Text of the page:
It’s not that she doesn’t want to swim, or get close to a dog. She really does, but when faced with the experience, she freezes. “Just get her in the water,” says Richie, as Elfie skirts around the edge of their swimming pool. She is tempted – she can see the fun we are all having – but she just can’t bring herself to get in.

After an unusually brave weekend, when Elfie lead a quiet, friendly dog on the lead around the park, she talked about getting a dog. It was incessant. As a compromise, I suggested we babysit my brother’s dog Albert (pronounced Al-bear). She was so excited by the prospect, she asked about his impending arrival twenty-million times. We prepared the house for Albert, and my brother drove him down from Brisbane. As soon as he arrived though, Albert scooted through the house, madly shaking off his pent-up car energy. Elfie jumped into my arms, terrified. “He’s too wiggly!” she said.

It was heartbreaking, as we knew how much she was looking forward to him coming. But the reality was, there was no way he could stay with us.

I’ve been reading an article in the Scientific Mind Magazine (Issue 89) by psychologist Jerry Bubrick about encouraging children to face their fears, rather than avoid them. Bubrick practices cognitive behaviour therapy – CBT – which helps people alter dysfunctional thoughts and behaviours that reinforce negative experiences.

Using a “hierarchy of fears” the psychologist and child together identify the least anxiety-provoking experience, and the most anxiety-provoking experience, and scale all experiences from 1 – 10 (10 being the most scary). They then expose the child to the most minimal anxiety-provoking experience, allowing them to face their fear in a controlled, safe environment so they can habituate to it. The psychologist then introduces a slightly more scary experience until the child feels comfortable, and so on, until the child is able to face their biggest challenge.

Bubrick and others believe that avoiding experiences that cause fear reinforces anxiety. By introducing the child gradually to fearful experiences, the child is learning to manage their responses and control their fear, rather than being dominated by it.

It’s like encouraging Elfie to dip her toe in the water. When she feels happy with that, encourage her to stand ankle deep, and when that’s comfortable, encourage her to get deeper still. One day, she’ll be diving for things at the bottom of the pool.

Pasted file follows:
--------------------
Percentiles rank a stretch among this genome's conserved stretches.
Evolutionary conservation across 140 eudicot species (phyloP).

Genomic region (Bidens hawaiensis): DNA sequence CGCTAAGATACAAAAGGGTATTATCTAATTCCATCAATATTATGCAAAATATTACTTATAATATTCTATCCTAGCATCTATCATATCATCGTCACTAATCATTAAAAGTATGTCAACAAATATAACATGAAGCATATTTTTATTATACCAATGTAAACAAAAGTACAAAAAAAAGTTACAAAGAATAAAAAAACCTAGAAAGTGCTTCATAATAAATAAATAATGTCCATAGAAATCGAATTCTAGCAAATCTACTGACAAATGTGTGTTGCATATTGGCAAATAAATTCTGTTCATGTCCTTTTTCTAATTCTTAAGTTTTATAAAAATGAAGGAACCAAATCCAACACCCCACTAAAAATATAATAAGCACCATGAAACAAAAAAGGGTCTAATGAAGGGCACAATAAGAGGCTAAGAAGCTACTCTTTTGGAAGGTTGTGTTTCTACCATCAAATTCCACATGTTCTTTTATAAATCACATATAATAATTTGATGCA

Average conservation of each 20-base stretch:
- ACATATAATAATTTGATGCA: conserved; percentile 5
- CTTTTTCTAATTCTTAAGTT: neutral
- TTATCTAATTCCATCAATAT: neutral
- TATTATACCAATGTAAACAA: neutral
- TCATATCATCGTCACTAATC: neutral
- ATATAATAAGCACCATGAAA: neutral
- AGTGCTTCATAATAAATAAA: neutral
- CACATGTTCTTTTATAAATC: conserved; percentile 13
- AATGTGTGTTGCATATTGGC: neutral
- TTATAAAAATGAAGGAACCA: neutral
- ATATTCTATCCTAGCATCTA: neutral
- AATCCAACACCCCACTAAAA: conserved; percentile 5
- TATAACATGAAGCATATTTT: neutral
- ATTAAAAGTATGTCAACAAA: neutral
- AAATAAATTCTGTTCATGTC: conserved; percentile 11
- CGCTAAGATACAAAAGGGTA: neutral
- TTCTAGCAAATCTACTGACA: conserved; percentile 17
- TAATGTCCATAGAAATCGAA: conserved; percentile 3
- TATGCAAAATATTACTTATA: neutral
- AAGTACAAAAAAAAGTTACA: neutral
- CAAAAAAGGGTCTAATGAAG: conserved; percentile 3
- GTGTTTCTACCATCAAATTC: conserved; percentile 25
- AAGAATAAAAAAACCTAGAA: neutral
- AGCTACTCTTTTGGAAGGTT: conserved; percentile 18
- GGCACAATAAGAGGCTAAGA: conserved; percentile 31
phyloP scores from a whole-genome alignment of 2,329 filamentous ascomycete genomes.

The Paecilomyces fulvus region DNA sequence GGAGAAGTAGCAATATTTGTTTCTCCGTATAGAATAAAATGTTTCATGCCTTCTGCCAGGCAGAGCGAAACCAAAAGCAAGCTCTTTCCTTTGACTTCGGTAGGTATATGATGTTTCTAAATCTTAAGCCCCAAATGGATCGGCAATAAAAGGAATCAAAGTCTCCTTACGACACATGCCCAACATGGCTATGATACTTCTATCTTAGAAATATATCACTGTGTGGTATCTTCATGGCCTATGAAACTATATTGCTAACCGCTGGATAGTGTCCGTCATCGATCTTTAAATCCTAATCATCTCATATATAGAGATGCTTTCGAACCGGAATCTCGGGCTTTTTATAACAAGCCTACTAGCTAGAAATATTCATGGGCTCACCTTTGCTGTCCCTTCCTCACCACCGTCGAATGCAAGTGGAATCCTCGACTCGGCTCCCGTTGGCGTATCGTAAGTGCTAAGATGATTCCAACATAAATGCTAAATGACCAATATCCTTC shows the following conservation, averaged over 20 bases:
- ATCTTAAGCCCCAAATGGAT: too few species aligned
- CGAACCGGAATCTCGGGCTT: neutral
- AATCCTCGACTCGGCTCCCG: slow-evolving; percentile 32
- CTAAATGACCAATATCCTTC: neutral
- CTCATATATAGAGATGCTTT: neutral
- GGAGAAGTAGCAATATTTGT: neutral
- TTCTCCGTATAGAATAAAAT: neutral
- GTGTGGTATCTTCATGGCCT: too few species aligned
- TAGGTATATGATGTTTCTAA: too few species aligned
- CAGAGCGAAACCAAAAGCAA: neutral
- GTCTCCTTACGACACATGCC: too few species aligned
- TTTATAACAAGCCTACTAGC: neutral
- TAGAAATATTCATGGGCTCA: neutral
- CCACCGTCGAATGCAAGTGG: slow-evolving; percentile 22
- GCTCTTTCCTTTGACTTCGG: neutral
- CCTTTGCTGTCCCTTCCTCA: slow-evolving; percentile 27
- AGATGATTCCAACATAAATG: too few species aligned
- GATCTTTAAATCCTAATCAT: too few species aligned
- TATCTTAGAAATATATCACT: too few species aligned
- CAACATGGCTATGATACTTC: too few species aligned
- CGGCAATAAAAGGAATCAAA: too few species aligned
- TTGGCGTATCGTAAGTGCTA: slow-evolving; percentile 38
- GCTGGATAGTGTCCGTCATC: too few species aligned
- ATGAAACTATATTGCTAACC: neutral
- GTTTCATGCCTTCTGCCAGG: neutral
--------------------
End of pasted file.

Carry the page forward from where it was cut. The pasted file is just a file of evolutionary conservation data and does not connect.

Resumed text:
Bubrick says that parents play a very important role. Part of his therapy involves teaching parents to not protect their children from anxiety-provoking experiences, but instead allow children gradual and supported exposure.

We do protect her, to some extent, from her fear and anxiety. We don’t want her to have a bad experience. But I feel we are reasonable about it. When she started swimming lessons in January, it was a struggle for her. She resisted initially, but we stuck with it, using undesirable parenting methods like bribery to at least get her in the water. When she completed the lesson, we bought her ice-cream. But better than ice-cream, she felt proud of herself for conquering her fear.

As she gets older, and has increasingly more ability to rationalise, she is getting less and less anxious. We can now walk past a dog without an issue.

“Mum, I was brave,” she tells me as we pass a furry friend without a flinch. And she was. Is.


Back to the sneezes, and Christmas morning.

I tried every angle of rationalisation I could think of, but at last it was Elfie who worked it out for herself.

“Will Albert be at Christmas?” she asked.


“But that means Richie might get dog hair in his nose, and that might make him sneeze.”

“Um, yes…” I said.

“But maybe – you could call Richie, and tell him to blow the dog hair away before we get there. Call him. Then we can go to Christmas! Yay!”

Only a nearly-four-year-old could work it out so perfectly.

She not only spent Christmas morning sitting next to Sneezing Richie, she walked passed Albert and touched, actually – held – little Stella, the newest canine family member.

It was a miracle.

Inch by inch, that water’s getting more appealing, that dog less wiggly and that sneeze more tolerable.

Tell me about your fear. Do you experience anxiety? Or your child? How do you deal with fear?

Link up your stories here for Sunshine Sunday, and pop by to read other links if you can. Because next Sunday is Mother’s Day, I am going to be really surprising and suggest that we link our “mother” posts here next week. See you then. Have a sunny Sunday. x

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Sunshine Sundays ~ Finding The Music That You Love

Giraffes Can't Dance. We all can dance if we find the music that we love.

I know Woody Allen is taboo at the moment, but I do love his films. One of my favourite scenes is the shower opera from To Rome With Love, where the unknown opera singer, Fabio sings Amor Ti Vieta from Fedora, naked on stage under a running shower.